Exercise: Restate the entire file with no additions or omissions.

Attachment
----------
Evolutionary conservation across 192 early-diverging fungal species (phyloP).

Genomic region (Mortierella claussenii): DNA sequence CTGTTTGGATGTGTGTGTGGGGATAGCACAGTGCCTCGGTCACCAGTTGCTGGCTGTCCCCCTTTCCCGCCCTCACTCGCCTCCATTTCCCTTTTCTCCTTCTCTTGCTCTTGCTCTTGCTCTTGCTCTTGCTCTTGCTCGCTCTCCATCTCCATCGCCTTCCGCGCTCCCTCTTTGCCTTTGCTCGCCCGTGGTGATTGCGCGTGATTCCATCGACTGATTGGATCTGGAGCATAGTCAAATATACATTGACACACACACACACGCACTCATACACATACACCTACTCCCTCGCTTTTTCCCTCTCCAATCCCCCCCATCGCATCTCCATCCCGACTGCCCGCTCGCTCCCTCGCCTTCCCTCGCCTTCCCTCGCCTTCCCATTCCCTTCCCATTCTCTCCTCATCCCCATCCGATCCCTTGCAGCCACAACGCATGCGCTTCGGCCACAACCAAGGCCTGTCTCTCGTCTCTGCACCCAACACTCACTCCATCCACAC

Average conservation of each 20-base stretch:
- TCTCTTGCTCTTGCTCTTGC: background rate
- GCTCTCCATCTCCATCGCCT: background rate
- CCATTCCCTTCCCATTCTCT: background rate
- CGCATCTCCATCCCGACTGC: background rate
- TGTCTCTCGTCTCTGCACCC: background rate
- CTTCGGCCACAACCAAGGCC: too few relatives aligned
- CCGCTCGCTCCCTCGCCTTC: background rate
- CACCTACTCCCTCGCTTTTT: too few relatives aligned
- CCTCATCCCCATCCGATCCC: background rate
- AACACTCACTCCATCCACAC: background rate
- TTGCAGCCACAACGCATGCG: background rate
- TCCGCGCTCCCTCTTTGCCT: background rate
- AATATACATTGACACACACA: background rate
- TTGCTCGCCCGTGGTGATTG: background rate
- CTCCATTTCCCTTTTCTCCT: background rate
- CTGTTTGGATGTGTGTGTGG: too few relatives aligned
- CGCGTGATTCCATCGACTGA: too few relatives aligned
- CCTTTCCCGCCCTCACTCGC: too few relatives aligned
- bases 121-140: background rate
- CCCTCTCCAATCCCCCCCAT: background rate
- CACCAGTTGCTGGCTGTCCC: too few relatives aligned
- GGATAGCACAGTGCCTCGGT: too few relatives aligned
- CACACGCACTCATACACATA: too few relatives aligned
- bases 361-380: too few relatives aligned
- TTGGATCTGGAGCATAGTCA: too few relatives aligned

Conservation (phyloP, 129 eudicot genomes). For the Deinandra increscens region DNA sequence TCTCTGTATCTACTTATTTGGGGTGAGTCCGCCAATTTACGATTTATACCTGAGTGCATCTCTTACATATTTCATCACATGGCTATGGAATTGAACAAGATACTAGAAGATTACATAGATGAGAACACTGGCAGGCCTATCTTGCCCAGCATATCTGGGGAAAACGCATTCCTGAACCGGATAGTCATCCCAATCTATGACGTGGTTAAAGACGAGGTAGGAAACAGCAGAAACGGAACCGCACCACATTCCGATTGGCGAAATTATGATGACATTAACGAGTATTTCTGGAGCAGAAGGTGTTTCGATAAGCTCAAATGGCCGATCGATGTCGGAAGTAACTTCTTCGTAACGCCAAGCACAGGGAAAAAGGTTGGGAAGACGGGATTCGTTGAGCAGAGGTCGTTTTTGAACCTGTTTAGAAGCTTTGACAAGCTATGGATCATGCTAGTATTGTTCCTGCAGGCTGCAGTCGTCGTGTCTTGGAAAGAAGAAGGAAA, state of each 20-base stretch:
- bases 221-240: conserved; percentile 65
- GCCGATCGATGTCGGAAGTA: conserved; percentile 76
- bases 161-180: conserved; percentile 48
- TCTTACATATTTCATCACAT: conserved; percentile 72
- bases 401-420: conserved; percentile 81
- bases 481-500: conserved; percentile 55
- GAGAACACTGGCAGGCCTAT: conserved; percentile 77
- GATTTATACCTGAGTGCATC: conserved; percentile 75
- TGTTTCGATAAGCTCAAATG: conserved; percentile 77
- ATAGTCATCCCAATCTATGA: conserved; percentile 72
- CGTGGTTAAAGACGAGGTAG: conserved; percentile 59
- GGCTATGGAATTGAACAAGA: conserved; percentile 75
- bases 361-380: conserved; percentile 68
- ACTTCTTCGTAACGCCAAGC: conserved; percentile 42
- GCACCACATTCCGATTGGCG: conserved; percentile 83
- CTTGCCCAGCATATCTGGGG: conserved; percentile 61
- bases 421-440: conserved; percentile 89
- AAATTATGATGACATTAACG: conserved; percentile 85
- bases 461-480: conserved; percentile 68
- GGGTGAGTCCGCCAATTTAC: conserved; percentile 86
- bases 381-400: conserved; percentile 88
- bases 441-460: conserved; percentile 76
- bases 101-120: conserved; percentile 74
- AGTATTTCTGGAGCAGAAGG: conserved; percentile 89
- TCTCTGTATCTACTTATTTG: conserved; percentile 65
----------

Evolutionary conservation across 192 early-diverging fungal species (phyloP).

Genomic region (Mortierella claussenii): DNA sequence CTGTTTGGATGTGTGTGTGGGGATAGCACAGTGCCTCGGTCACCAGTTGCTGGCTGTCCCCCTTTCCCGCCCTCACTCGCCTCCATTTCCCTTTTCTCCTTCTCTTGCTCTTGCTCTTGCTCTTGCTCTTGCTCTTGCTCGCTCTCCATCTCCATCGCCTTCCGCGCTCCCTCTTTGCCTTTGCTCGCCCGTGGTGATTGCGCGTGATTCCATCGACTGATTGGATCTGGAGCATAGTCAAATATACATTGACACACACACACACGCACTCATACACATACACCTACTCCCTCGCTTTTTCCCTCTCCAATCCCCCCCATCGCATCTCCATCCCGACTGCCCGCTCGCTCCCTCGCCTTCCCTCGCCTTCCCTCGCCTTCCCATTCCCTTCCCATTCTCTCCTCATCCCCATCCGATCCCTTGCAGCCACAACGCATGCGCTTCGGCCACAACCAAGGCCTGTCTCTCGTCTCTGCACCCAACACTCACTCCATCCACAC

Average conservation of each 20-base stretch:
- TCTCTTGCTCTTGCTCTTGC: background rate
- GCTCTCCATCTCCATCGCCT: background rate
- CCATTCCCTTCCCATTCTCT: background rate
- CGCATCTCCATCCCGACTGC: background rate
- TGTCTCTCGTCTCTGCACCC: background rate
- CTTCGGCCACAACCAAGGCC: too few relatives aligned
- CCGCTCGCTCCCTCGCCTTC: background rate
- CACCTACTCCCTCGCTTTTT: too few relatives aligned
- CCTCATCCCCATCCGATCCC: background rate
- AACACTCACTCCATCCACAC: background rate
- TTGCAGCCACAACGCATGCG: background rate
- TCCGCGCTCCCTCTTTGCCT: background rate
- AATATACATTGACACACACA: background rate
- TTGCTCGCCCGTGGTGATTG: background rate
- CTCCATTTCCCTTTTCTCCT: background rate
- CTGTTTGGATGTGTGTGTGG: too few relatives aligned
- CGCGTGATTCCATCGACTGA: too few relatives aligned
- CCTTTCCCGCCCTCACTCGC: too few relatives aligned
- bases 121-140: background rate
- CCCTCTCCAATCCCCCCCAT: background rate
- CACCAGTTGCTGGCTGTCCC: too few relatives aligned
- GGATAGCACAGTGCCTCGGT: too few relatives aligned
- CACACGCACTCATACACATA: too few relatives aligned
- bases 361-380: too few relatives aligned
- TTGGATCTGGAGCATAGTCA: too few relatives aligned

Conservation (phyloP, 129 eudicot genomes). For the Deinandra increscens region DNA sequence TCTCTGTATCTACTTATTTGGGGTGAGTCCGCCAATTTACGATTTATACCTGAGTGCATCTCTTACATATTTCATCACATGGCTATGGAATTGAACAAGATACTAGAAGATTACATAGATGAGAACACTGGCAGGCCTATCTTGCCCAGCATATCTGGGGAAAACGCATTCCTGAACCGGATAGTCATCCCAATCTATGACGTGGTTAAAGACGAGGTAGGAAACAGCAGAAACGGAACCGCACCACATTCCGATTGGCGAAATTATGATGACATTAACGAGTATTTCTGGAGCAGAAGGTGTTTCGATAAGCTCAAATGGCCGATCGATGTCGGAAGTAACTTCTTCGTAACGCCAAGCACAGGGAAAAAGGTTGGGAAGACGGGATTCGTTGAGCAGAGGTCGTTTTTGAACCTGTTTAGAAGCTTTGACAAGCTATGGATCATGCTAGTATTGTTCCTGCAGGCTGCAGTCGTCGTGTCTTGGAAAGAAGAAGGAAA, state of each 20-base stretch:
- bases 221-240: conserved; percentile 65
- GCCGATCGATGTCGGAAGTA: conserved; percentile 76
- bases 161-180: conserved; percentile 48
- TCTTACATATTTCATCACAT: conserved; percentile 72
- bases 401-420: conserved; percentile 81
- bases 481-500: conserved; percentile 55
- GAGAACACTGGCAGGCCTAT: conserved; percentile 77
- GATTTATACCTGAGTGCATC: conserved; percentile 75
- TGTTTCGATAAGCTCAAATG: conserved; percentile 77
- ATAGTCATCCCAATCTATGA: conserved; percentile 72
- CGTGGTTAAAGACGAGGTAG: conserved; percentile 59
- GGCTATGGAATTGAACAAGA: conserved; percentile 75
- bases 361-380: conserved; percentile 68
- ACTTCTTCGTAACGCCAAGC: conserved; percentile 42
- GCACCACATTCCGATTGGCG: conserved; percentile 83
- CTTGCCCAGCATATCTGGGG: conserved; percentile 61
- bases 421-440: conserved; percentile 89
- AAATTATGATGACATTAACG: conserved; percentile 85
- bases 461-480: conserved; percentile 68
- GGGTGAGTCCGCCAATTTAC: conserved; percentile 86
- bases 381-400: conserved; percentile 88
- bases 441-460: conserved; percentile 76
- bases 101-120: conserved; percentile 74
- AGTATTTCTGGAGCAGAAGG: conserved; percentile 89
- TCTCTGTATCTACTTATTTG: conserved; percentile 65